August 12, 2022

Volume XII, Number 224

Advertisement
Advertisement

August 12, 2022

Subscribe to Latest Legal News and Analysis

August 11, 2022

Subscribe to Latest Legal News and Analysis

August 10, 2022

Subscribe to Latest Legal News and Analysis

Will Some State Plans Defy OSHA’s COVID-19 Vaccination, Testing Emergency Temporary Standard?

If President Joe Biden’s Occupational Safety and Health Administration’s (OSHA) Emergency Temporary Standard (ETS) vaccine or testing mandate for employers goes forward, nearly half the states have the option of going their own way.

The U.S. Court of Appeals for the Sixth Circuit is considering whether to lift a legal stay on the ETS requiring employers with at least 100 employees to mandate COVID-19 vaccinations or weekly testing and masking for unvaccinated employees. If the bar on enforcement is lifted, the ETS will have immediate effect in only some states. That is because the Occupational Safety and Health Act of 1970 (OSH Act) sets up a federal-state regime governing private employers that provides autonomy to 21 approved State Plans and one U.S. territory. (Five states and one territory have State Plans for state and local government workers only. These do not apply to private employers.)

State Plan states enjoy limited flexibility in the development and enforcement of workplace safety and health standards. The U.S. Secretary of Labor’s approval of a State Plan depends on whether that State Plan “provides for the development and enforcement of safety and health standards relating to one or more safety or health issues, which standards (and the enforcement of which standards) are or will be at least as effective in providing safe and healthful employment and places of employment as the standards promulgated.” 29 U.S.C. §667(18)(c)(2) (emphasis added). This “at least as effective” standard has never been defined in the courts. (For a suggested application of the “at least as effective” standard, see “OSHA Enforcement of the ‘As Effective As’ Standard for State Plans: Serving Process or People?,” 46 U. Rich. L. Rev. 323, 345 (2011).)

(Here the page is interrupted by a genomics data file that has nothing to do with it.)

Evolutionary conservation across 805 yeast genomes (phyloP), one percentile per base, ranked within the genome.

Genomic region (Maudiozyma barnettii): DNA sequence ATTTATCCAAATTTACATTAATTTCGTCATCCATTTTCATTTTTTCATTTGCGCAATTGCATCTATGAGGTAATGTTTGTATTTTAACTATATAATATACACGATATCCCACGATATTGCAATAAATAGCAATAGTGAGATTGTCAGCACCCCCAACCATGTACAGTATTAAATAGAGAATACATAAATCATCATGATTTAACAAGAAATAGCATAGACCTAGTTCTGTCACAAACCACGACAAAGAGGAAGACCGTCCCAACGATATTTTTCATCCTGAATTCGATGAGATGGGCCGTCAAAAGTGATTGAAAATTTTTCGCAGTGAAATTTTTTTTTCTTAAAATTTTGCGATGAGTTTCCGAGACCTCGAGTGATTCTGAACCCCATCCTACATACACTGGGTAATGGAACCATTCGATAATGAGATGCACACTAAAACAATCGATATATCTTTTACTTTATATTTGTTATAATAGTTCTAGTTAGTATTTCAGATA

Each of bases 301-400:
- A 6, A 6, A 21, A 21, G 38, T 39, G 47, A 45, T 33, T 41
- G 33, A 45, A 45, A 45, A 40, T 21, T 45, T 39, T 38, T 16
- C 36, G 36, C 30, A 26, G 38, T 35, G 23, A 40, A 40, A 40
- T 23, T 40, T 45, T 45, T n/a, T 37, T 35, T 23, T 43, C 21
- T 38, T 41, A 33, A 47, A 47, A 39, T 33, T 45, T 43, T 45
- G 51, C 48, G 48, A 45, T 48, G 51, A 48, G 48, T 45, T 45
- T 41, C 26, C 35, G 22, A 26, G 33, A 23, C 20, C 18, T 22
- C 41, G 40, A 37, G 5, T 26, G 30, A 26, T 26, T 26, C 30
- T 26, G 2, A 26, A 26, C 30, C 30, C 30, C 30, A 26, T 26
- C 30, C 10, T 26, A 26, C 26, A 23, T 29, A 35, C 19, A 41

States electing to develop and execute a State Plan do so under matching federal grants that provide 50 percent of funding for compliance programs (including compliance safety and health officers and industrial hygienists who inspect workplaces and their superiors) and 10 percent of funding for compliance assistance programs (such as consultation or voluntary compliance programs).

While State Plans often adopt standards identical to OSHA’s, they also adopt state-specific standards, such as California’s Injury and Illness Prevention Program. State-specific standards gained particular notice during the COVID-19 pandemic, when California, Michigan, Oregon, and Virginia, adopted emergency temporary standards to address COVID-19 exposures in workplaces. (Courtney Malveaux served on the Virginia Safety and Health Board that promulgated the Virginia Emergency Temporary Standard and the subsequent Permanent Standard.)

State Plan regulations should not be confused with the myriad state laws and executive orders seeking to impose, ban, or restrict vaccinations, testing, or face covering requirements in workplaces. In some cases, federal courts have recognized that the OSH Act may preempt certain state and local laws, ordinances, and executive orders. The preemptive effect of the ETS is one of the questions in the case before the Sixth Circuit.

If OSHA’s ETS goes forward, employers may see a variety of approaches in the 22 State Plans that govern private employers. Some states, like California, may promulgate standards stricter than OSHA’s. Many State Plans likely will adopt a federal-identical standard mirroring OSHA’s. Other State Plans may decline to adopt any standard at fall. Significantly, Arizona and Utah have declined to adopt OSHA’s Emergency Temporary Standard for healthcare employers, and OSHA has taken steps to revoke their State Plan status. Additional states (potentially including those that have joined litigation seeking to enjoin the ETS) may decline to adopt a vaccination or testing ETS as well, setting up a legal battle that could outlive the pandemic.

Jackson Lewis P.C. © 2022National Law Review, Volume XI, Number 347
Advertisement
Advertisement
Advertisement
Advertisement
Advertisement
Advertisement

About this Author

Courtney Malveaux, OSHA Lawyer, Employment, Richmond, Virginia, Jackson Lewis Law Firm
Principal

Courtney Malveaux is a Principal in the Richmond, Virginia, office of Jackson Lewis P.C.

Mr. Malveaux represents employers cited by the Occupational Safety and Health Administration and other regulatory agencies. He also advises and represents employers in employment law matters, including retaliation claims, employment discrimination, unemployment benefits and wage claims. Mr. Malveaux also represents business associations in state and federal legislative and regulatory matters.

Mr. Malveaux represents industry on the Virginia Safety and...

804-212-2862
Melanie L. Paul Trial Attorney Jackson Lewis Atlanta, GA
Of Counsel

Melanie L. Paul is Of Counsel in the Atlanta, Georgia office of Jackson Lewis P.C.  Her practice focuses on occupational safety and health and wage and hour issues.  Ms. Paul’s clients benefit from her unique inside experience as a trial attorney for the U.S. Department of Labor (DOL) for more than a decade. 

During Ms. Paul’s time with the DOL, she regularly appeared at hearings and trials before federal administrative tribunals and federal district courts throughout the southeastern United States in matters of Occupational Safety and Health (OSHA) law, Mine...

404-586-1869
Advertisement
Advertisement
Advertisement